John Deere’s self-propelled 425 horsepower fertilizer applicator is expected to be released next year
WATERLOO, Iowa — John Deere has turned its attention to self-propelled fertilizer applicators.
“Larger farmers like the bigger capacity of these machines, and there are more options when it comes to multiple products,” said Jason Beuligman of Deere’s Des Moines Works facility.
“For those doing custom application, (a purpose-built applicator) can make better use of their assets.”
Deere plans to enter that market with its own self-propelled applicator in the coming year.
In the past, producers wanting a green fertilizer applicator were limited to ordering an optional New Leader fertilizer box, either 200 or 300 cubic feet, for Deere’s largest sprayer platform, the 4045. Smaller 4038 and 4030 models can accept the smaller unit.
Beuligman said for many users, the four or five hours it takes to convert their sprayer to or from a fertilizer applicator is a time and labour issue.
“Farmers often want both machines in the same week, so conversion isn’t always a practical option,” he said.
Some dealers have found a new life for higher-hour used sprayers by adding dry boxes to those ma-chines, but specialized tools can offer greater productivity, he said.
“But nothing gets you over the acres quicker than a (floater),” he said.
The company showed its fertilizer applicator prototype to its dealers at a recent machinery launch. It can’t call it a floater, which is a branded name for Case IH’s Titan applicators, but the term so well describes what the machines do that has become a generic name for these types of field tools.
The larger version of the sprayer-conversion boxes from New Leader have a pair of delivery belts, so variable rate of two products is possible. The smaller is a single product design.
The new Deere machine can spread up to four products 105 feet using the New Leader G4 spinner. The prototype appears to have incorporated its 30-inch, No. 5 belt over chain, rather than a straight belt or linked chain feeder.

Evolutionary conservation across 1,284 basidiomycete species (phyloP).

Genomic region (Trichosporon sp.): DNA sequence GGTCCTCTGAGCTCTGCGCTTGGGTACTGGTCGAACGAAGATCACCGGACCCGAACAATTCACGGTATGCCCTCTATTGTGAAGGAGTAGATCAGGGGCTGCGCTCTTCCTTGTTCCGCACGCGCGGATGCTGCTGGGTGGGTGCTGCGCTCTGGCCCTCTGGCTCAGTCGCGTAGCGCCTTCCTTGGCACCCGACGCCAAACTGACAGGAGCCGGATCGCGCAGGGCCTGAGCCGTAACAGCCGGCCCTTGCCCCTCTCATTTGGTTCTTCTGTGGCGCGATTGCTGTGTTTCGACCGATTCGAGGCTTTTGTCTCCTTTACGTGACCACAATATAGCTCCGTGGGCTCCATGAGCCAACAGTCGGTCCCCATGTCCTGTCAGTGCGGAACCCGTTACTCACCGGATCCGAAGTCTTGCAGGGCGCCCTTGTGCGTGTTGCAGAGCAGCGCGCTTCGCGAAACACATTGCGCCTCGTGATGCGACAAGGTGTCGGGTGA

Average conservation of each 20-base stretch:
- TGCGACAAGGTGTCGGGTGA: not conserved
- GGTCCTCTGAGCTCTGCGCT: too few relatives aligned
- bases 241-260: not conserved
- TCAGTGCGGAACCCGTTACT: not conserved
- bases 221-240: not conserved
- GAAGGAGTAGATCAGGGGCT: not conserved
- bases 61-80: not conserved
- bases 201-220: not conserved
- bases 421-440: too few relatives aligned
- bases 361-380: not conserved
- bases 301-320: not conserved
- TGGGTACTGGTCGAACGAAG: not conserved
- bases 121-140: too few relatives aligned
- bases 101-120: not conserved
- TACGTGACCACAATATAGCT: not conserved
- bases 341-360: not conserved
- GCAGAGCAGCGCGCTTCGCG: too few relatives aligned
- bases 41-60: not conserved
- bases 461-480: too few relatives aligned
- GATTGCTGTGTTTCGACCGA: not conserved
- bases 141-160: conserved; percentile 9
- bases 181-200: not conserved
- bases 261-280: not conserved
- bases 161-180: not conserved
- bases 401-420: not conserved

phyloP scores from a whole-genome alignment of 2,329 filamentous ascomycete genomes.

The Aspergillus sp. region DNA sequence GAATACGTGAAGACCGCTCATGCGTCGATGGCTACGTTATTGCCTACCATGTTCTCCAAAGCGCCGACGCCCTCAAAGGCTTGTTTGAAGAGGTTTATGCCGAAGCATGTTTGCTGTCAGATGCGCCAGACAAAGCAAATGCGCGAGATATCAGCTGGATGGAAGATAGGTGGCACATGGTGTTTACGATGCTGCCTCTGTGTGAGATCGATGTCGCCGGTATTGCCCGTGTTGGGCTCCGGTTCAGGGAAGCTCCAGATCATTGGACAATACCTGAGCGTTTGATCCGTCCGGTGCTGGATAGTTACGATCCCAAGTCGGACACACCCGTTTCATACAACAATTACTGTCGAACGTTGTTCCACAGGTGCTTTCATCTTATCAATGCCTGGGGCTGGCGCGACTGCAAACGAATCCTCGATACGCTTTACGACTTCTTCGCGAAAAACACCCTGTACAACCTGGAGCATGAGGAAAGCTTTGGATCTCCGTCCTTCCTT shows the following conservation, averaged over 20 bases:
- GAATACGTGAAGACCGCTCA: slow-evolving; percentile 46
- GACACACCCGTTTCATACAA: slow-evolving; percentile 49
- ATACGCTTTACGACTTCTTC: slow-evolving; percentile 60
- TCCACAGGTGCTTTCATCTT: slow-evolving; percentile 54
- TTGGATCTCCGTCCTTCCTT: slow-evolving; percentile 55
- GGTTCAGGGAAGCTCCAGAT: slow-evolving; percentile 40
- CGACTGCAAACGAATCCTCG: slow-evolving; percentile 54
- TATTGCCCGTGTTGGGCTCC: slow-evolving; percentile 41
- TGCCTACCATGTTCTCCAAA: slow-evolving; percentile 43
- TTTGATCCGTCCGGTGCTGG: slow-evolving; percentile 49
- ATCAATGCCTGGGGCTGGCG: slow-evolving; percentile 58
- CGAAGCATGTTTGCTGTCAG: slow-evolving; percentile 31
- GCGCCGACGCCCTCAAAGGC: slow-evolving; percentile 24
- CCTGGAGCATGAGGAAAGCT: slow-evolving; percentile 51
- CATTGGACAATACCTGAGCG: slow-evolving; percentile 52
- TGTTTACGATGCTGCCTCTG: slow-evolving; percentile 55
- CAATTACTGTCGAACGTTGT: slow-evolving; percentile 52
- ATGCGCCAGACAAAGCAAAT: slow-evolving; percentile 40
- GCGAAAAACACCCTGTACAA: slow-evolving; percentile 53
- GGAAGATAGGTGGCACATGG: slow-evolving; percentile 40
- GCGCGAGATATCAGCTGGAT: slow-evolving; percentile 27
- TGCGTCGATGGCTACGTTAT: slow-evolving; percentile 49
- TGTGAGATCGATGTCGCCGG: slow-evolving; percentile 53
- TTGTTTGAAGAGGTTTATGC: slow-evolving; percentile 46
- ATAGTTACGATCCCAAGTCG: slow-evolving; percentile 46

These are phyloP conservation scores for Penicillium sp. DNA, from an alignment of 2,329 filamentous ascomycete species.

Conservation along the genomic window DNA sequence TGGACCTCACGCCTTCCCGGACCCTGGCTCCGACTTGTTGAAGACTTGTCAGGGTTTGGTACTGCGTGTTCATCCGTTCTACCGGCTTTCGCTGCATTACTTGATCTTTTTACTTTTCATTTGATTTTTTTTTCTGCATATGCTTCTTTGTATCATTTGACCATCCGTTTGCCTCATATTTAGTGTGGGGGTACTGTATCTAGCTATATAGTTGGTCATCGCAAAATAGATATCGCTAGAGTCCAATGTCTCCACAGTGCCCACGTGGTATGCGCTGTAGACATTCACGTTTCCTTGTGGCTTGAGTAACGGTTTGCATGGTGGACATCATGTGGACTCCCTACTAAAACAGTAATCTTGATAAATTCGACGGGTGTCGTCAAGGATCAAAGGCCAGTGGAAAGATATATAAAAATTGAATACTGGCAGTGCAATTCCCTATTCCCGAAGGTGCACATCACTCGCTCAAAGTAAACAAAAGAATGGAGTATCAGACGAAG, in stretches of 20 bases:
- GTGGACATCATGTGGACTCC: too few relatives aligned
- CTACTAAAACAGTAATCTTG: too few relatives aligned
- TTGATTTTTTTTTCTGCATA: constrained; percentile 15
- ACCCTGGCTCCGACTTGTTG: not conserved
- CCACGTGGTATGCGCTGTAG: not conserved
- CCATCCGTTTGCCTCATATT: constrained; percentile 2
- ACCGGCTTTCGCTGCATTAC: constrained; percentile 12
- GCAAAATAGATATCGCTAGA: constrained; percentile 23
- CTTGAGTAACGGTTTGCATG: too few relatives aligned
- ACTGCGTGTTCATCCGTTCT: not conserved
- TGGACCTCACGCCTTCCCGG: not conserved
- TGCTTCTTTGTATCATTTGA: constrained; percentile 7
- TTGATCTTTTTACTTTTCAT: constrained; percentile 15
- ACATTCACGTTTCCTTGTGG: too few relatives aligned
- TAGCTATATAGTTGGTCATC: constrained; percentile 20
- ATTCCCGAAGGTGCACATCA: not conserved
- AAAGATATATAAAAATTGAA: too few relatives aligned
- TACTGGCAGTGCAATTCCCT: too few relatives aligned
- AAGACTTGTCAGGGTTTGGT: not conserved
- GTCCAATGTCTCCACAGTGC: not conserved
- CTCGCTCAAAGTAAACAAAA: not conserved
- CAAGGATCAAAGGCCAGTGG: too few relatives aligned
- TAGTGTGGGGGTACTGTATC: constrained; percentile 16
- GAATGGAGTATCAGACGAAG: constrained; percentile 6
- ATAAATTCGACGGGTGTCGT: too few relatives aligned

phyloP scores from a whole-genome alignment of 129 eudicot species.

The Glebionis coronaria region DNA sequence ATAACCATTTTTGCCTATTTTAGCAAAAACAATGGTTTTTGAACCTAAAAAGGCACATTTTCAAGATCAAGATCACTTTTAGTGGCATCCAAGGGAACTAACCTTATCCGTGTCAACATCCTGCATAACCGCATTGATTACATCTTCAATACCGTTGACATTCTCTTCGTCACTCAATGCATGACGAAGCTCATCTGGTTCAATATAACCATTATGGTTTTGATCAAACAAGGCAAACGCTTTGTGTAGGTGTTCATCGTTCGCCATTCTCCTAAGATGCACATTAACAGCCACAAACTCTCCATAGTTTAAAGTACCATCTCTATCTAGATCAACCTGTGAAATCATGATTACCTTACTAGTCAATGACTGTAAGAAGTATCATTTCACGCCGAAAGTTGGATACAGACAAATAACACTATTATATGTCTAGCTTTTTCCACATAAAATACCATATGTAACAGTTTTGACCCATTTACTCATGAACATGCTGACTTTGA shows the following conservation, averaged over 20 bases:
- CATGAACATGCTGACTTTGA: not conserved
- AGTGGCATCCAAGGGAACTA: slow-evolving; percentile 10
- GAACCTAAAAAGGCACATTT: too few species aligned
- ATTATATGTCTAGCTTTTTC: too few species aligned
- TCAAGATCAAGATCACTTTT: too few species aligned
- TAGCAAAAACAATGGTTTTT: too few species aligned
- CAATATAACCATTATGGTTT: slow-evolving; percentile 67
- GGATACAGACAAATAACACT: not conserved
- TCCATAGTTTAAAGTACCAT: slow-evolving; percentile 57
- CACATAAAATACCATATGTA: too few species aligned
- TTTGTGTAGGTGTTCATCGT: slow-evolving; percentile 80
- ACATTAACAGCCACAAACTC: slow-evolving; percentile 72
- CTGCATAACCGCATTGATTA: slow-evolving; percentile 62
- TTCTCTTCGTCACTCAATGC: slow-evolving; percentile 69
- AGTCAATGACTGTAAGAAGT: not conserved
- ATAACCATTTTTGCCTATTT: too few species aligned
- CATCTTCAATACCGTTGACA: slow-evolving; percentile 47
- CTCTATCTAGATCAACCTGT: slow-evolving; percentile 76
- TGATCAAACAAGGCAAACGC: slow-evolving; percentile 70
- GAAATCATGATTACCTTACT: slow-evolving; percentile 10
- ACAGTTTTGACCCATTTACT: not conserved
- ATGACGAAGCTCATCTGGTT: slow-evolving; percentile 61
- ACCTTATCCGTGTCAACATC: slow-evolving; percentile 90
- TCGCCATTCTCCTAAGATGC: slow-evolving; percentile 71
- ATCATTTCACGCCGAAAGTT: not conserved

The big, two-wheel drive unit makes use of the original equipment manufacturer relationship with New Leader with that company’s 330 cubic foot box. In single product setups, the tank holds about 360 cubic feet of material when not carrying the New Leader Multibin insert.
The Deere spinner spreader can variably apply up to four products: two major products, such as nitrogen, phosphorus and potassium, and two micronutrients, or lower-rate materials.
A 425 horsepower Deere Powertech PSX 9 litre engine powers an infinitely variable transmission and heavy-duty rear axle. Air suspension and a suspended cab smooth out field speeds of up to 25 m.p.h.
“There is enough power to haul the machine over hills without running out of power, and the IFT will allow operators to slow up for those five and 10 m.p.h. turns in the headlands and then right back up to speed,” he said.
The spreader unit is the first application tool to receive the company’s generation four Command Centre display, which is found in its biggest tractors and combines. A specialized control arm and modified, premium version of the sprayer cab round out the package.
Deere said the machines are still in the testing phase, but it expects them to be released next year.